This short, exploratory paper reviews the concept of urban density from a historical and sociological perspective to identify how this idea has been deployed in Western urban planning thought and practice and the social conditions in which particular perceptions of density emerged and what their social and policy effects were. We hope that this research will strengthen planning debate in Australia and elsewhere, in part by questioning whether density is as much an artefact as a determinant of other urban social processes such as struggles over the form and structure of cities.
We hope that by providing a critical, socially informed perspective on urban density that we begin to signpost a path out of the currently intractable division in Australian planning debates between those who consider an increase in urban densities to be essential to the achievement of urban sustainability and those for whom densification marks a departure from this ideal. As Davison has warned, planning risks becoming ‘stuck in a cul-de-sac’ if is unable to reconcile or reformulate the struggle over density and move towards a more constructive and broadened form of engagement with urban challenges. However, we do not seek to resolve this intellectual and policy conundrum by arguing in favour of a particular density regime. Rather we wish to demonstrate three things:
1. the social and historical conditioning of debate about density, in combination with equivocal scientific evidence about the influence of density on human environments, renders deeply problematical any deterministic approach to urban form;
2. in view of the above, that the influence of density cannot be measured or forecast in a manner isolated from context: density is one dimension of a complex ensemble of conditions and activities that shape particular urban contexts in unique ways;
3. that the emphasis dedicated to urban density in Australian planning schemes both historically and in the present, neglects or underestimates the environmental and social significance of other urban conditions and activities and thus risks diverting conceptual and practical energies away from potentially more fruitful avenues for the achievement of sustainability.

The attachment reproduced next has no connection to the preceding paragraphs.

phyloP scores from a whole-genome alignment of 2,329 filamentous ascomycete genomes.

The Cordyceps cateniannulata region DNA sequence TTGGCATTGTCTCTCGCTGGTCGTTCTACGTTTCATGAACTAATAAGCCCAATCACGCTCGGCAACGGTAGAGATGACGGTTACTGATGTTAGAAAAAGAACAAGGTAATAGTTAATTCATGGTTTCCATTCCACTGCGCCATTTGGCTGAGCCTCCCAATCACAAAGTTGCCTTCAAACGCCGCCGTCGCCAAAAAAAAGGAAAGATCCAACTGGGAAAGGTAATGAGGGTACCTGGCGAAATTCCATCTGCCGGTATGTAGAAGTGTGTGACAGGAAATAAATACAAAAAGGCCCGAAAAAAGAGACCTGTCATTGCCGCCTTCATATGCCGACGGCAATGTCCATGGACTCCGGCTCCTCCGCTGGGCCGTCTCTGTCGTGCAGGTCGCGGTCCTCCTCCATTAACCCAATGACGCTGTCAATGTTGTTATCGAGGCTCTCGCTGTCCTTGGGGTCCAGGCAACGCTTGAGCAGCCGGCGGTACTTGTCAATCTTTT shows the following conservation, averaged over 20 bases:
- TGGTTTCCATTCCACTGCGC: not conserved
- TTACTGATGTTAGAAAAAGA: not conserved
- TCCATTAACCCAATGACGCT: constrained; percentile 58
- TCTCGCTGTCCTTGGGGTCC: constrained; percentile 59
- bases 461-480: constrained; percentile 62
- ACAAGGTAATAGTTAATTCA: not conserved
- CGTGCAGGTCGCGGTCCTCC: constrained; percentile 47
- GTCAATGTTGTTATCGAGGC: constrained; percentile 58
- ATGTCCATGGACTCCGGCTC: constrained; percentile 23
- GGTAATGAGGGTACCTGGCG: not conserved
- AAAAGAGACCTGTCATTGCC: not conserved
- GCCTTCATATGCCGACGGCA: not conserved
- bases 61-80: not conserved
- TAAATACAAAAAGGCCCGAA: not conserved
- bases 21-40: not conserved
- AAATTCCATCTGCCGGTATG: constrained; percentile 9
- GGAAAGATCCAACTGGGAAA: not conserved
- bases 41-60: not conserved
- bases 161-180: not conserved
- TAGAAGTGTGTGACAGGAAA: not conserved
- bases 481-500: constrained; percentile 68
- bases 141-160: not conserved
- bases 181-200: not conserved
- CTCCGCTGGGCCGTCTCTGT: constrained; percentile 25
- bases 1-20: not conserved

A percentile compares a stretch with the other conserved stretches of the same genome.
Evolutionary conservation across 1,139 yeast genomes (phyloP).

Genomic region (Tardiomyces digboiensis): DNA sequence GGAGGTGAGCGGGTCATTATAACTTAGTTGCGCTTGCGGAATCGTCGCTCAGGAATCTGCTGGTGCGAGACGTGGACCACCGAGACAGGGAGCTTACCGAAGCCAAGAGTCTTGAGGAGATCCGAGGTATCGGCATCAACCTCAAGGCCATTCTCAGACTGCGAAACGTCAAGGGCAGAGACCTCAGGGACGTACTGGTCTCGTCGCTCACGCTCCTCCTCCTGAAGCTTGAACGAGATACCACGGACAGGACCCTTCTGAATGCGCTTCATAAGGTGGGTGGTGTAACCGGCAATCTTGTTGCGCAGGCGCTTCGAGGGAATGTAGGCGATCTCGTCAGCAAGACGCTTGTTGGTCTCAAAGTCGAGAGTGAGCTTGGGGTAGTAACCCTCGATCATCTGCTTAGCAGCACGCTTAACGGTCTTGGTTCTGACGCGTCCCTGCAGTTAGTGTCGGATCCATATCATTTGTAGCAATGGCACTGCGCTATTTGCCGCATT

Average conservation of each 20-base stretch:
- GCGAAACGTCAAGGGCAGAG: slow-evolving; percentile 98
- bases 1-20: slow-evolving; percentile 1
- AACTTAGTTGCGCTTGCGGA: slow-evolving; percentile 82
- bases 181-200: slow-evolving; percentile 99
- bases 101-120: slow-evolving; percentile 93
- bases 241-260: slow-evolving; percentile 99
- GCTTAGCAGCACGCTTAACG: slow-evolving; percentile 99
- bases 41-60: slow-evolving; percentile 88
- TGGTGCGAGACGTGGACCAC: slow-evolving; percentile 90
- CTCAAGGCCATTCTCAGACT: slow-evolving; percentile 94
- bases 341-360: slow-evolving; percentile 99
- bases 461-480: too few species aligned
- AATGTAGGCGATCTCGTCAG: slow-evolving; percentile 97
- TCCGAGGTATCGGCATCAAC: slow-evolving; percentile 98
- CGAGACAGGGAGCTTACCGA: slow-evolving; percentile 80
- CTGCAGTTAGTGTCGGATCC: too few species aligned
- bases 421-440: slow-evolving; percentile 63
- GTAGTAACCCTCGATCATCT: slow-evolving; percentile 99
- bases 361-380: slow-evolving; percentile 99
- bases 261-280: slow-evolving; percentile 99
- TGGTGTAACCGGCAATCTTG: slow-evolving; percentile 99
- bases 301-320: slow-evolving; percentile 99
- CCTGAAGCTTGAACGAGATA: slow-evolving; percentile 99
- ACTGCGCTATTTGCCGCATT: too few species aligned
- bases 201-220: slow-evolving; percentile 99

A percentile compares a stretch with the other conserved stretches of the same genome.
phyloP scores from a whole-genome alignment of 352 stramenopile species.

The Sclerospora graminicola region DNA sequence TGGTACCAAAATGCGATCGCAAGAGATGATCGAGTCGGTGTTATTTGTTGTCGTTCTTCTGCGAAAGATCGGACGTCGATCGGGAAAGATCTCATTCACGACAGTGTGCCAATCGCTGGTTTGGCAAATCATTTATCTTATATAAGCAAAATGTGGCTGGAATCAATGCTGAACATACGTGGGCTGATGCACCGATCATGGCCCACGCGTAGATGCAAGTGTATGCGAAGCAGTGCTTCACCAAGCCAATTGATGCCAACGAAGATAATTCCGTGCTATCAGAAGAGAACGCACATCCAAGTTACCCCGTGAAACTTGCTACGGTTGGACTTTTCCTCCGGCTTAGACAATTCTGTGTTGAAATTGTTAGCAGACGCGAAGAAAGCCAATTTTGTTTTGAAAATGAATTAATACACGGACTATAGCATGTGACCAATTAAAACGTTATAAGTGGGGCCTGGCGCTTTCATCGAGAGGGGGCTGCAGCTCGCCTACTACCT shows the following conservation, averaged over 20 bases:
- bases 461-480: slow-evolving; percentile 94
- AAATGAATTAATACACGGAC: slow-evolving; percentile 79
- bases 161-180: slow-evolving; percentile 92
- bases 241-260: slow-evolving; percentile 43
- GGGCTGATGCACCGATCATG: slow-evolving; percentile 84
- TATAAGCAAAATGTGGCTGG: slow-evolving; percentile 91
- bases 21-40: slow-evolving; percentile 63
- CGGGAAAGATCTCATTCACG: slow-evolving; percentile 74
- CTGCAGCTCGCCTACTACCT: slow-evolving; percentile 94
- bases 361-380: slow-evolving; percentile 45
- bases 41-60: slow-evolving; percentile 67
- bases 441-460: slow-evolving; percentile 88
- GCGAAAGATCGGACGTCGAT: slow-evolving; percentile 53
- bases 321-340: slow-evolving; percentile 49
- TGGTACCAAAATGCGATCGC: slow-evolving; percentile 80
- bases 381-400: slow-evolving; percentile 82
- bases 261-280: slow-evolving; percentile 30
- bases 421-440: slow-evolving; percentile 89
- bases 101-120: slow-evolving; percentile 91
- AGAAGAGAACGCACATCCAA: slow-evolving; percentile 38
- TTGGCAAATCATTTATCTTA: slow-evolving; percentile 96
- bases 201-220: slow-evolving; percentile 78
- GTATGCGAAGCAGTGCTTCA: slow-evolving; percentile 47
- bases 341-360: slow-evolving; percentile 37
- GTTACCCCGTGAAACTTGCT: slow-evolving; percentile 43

The State of Australian Cities (SOAC) national conferences have been held biennially since 2003 to support interdisciplinary policy-related urban research.
This paper was presented at SOAC 3 held in Adelaide from 28 to 30 November 2007.
SOAC 3 was jointly hosted by the University of South Australia, the University of Adelaide and Flinders University.
Themes and Key Persons
SOAC 3 focused on the contemporary form and structure of Australian cities.
The conference proceedings were grouped into six key sub-themes, each the focus of one of more conference sessions:
City Economy - economic change and labour market outcomes of globalisation, land use pressures, changing employment locations.
Social City – including population, migration, immigration, polarisation, equity and disadvantage, housing issues, recreation.
City Environment - sustainable development, management and performance, natural resource management, limits to growth, impacts of air, water, climate, energy consumption, natural resource uses, conservation, green space.
City Structures – the emerging morphology of the city – inner suburbs, middle suburbs, the CBD, outer suburbs and the urban-rural fringe, the city region.
City Governance – including taxation, provision of urban services, public policy formation, planning, urban government, citizenship and the democratic process.
City Infrastructure – transport, mobility, accessibility, communications and IT, and other urban infrastructure provision.
Paper Review Process
Conference papers published from SOAC 3 were produced through a process of integrated peer review.
There were originally 147 abstracts proposed, 143 were invited to submit papers and 107 papers were finally published.